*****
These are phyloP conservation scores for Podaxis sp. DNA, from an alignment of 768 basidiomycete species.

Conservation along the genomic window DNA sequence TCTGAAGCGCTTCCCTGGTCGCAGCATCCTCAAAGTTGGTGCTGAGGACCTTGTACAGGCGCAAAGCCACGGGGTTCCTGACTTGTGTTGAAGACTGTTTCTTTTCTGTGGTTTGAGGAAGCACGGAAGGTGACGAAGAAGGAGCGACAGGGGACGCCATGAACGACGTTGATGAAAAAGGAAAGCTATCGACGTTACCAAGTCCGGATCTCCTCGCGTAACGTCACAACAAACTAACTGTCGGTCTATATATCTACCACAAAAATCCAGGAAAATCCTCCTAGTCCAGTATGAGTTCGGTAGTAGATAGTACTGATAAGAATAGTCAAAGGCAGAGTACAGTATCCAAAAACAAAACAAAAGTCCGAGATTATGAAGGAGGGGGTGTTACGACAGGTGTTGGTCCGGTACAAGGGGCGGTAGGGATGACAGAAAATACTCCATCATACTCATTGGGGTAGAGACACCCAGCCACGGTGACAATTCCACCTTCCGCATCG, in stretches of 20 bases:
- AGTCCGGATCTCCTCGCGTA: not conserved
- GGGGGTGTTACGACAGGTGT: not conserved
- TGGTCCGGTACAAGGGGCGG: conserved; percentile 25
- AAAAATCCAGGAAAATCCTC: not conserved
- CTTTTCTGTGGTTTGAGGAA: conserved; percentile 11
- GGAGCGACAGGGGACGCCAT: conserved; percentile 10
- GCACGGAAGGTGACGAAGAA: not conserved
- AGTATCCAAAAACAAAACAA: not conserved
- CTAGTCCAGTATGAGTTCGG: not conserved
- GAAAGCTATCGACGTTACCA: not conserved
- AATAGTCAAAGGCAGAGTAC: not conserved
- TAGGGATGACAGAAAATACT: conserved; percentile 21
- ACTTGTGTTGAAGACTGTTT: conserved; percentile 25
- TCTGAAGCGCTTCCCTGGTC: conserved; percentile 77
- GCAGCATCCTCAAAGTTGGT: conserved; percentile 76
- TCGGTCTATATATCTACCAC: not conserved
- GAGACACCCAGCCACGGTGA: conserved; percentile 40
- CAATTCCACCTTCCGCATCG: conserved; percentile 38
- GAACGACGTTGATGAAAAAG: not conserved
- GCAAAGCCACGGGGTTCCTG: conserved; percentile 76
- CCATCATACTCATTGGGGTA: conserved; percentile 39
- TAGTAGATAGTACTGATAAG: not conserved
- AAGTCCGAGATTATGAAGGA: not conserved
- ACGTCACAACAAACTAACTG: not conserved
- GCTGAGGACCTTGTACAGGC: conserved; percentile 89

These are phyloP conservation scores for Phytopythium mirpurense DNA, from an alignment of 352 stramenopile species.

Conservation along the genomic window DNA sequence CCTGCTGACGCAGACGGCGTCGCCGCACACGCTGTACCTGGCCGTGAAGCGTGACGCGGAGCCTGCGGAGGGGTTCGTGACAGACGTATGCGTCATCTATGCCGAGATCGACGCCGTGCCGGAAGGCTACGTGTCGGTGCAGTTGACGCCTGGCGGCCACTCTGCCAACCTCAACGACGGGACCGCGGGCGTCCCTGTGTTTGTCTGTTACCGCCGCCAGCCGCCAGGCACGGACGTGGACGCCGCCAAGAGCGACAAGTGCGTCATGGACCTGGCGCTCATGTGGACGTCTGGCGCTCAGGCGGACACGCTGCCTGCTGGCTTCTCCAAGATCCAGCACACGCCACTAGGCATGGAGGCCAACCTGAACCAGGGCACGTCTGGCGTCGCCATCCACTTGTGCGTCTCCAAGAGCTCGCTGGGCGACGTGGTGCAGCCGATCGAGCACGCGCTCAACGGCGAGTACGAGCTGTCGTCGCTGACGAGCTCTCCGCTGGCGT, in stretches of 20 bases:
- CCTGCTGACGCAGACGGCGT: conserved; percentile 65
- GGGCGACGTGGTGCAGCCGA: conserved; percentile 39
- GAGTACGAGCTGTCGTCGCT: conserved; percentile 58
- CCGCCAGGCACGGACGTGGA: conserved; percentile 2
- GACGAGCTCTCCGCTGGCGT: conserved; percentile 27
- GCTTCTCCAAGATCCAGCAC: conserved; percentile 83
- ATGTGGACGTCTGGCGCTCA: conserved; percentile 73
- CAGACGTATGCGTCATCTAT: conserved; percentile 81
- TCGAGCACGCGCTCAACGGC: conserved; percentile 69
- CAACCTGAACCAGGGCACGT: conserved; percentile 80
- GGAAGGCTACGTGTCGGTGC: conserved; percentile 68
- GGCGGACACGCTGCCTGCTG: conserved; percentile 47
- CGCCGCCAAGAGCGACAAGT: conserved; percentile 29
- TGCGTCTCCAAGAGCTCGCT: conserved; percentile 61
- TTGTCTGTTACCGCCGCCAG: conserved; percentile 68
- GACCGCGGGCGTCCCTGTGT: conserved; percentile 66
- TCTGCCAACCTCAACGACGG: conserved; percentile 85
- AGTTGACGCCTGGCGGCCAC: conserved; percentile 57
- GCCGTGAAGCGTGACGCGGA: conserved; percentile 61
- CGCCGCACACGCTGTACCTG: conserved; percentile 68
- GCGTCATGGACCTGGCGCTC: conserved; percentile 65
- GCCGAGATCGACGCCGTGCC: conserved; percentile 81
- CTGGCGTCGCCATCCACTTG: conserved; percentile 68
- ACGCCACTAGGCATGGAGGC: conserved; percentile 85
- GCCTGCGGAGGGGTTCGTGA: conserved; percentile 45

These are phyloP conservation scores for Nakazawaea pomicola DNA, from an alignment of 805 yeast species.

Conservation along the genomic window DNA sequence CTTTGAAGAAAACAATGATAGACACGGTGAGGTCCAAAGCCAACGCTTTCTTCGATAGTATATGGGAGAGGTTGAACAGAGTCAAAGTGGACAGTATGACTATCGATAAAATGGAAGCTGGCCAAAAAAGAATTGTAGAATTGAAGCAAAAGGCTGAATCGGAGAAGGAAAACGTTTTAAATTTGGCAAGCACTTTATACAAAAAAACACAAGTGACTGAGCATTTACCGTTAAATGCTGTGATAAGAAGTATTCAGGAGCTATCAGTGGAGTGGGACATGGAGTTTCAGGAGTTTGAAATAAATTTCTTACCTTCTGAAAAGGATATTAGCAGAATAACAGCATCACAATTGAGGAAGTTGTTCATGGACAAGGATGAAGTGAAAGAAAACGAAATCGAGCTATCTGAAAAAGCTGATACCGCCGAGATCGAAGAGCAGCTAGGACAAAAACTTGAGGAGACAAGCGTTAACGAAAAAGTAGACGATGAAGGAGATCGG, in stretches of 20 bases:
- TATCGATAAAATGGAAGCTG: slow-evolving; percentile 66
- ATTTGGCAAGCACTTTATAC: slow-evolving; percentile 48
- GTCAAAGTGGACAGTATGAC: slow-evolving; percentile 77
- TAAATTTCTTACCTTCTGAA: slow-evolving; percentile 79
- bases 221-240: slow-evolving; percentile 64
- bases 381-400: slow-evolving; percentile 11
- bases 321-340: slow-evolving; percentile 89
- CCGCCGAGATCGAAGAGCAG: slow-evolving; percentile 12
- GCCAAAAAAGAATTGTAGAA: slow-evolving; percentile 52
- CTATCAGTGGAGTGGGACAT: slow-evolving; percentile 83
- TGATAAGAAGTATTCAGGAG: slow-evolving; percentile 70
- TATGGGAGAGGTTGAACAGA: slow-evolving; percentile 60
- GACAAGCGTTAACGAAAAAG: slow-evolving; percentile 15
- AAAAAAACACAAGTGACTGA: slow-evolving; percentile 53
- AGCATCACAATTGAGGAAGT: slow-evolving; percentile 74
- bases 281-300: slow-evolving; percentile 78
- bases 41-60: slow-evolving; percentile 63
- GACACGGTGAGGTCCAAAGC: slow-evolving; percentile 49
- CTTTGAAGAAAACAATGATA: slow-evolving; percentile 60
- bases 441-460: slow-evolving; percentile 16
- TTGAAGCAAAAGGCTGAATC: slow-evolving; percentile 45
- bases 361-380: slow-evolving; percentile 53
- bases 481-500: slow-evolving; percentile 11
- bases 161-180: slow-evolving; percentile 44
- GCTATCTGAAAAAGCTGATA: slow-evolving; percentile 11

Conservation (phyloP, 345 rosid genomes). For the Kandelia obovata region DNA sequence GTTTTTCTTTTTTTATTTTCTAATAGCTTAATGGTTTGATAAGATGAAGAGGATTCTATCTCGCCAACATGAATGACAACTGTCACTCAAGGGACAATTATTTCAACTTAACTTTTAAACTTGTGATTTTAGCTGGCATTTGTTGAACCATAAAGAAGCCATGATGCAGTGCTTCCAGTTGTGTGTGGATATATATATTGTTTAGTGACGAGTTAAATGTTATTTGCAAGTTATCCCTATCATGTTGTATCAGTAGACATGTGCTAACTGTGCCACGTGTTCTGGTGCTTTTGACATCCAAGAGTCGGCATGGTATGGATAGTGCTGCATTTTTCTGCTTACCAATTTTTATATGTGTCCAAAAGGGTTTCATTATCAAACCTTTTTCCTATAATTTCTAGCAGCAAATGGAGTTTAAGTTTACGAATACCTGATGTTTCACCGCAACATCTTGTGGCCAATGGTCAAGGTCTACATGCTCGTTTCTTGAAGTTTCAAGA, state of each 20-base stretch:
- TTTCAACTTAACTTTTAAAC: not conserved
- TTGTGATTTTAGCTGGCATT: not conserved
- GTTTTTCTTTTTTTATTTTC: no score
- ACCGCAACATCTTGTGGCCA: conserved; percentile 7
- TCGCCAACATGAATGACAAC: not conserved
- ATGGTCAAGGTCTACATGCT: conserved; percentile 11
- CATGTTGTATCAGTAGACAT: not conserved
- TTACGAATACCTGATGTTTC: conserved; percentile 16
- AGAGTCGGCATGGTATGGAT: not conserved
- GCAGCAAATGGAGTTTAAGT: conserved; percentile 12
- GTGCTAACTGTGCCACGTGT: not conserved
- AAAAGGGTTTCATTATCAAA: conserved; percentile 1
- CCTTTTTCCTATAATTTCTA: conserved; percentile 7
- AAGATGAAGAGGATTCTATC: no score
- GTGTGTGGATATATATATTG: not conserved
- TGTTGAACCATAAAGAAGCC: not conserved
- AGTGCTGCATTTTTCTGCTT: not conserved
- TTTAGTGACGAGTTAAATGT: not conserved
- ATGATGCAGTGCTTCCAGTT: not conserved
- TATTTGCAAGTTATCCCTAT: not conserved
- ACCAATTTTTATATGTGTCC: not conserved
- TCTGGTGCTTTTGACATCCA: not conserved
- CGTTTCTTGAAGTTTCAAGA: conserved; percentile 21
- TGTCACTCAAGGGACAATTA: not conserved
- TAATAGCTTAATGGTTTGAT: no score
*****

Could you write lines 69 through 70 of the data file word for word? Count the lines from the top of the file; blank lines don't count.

- GACAAGCGTTAACGAAAAAG: slow-evolving; percentile 15
- AAAAAAACACAAGTGACTGA: slow-evolving; percentile 53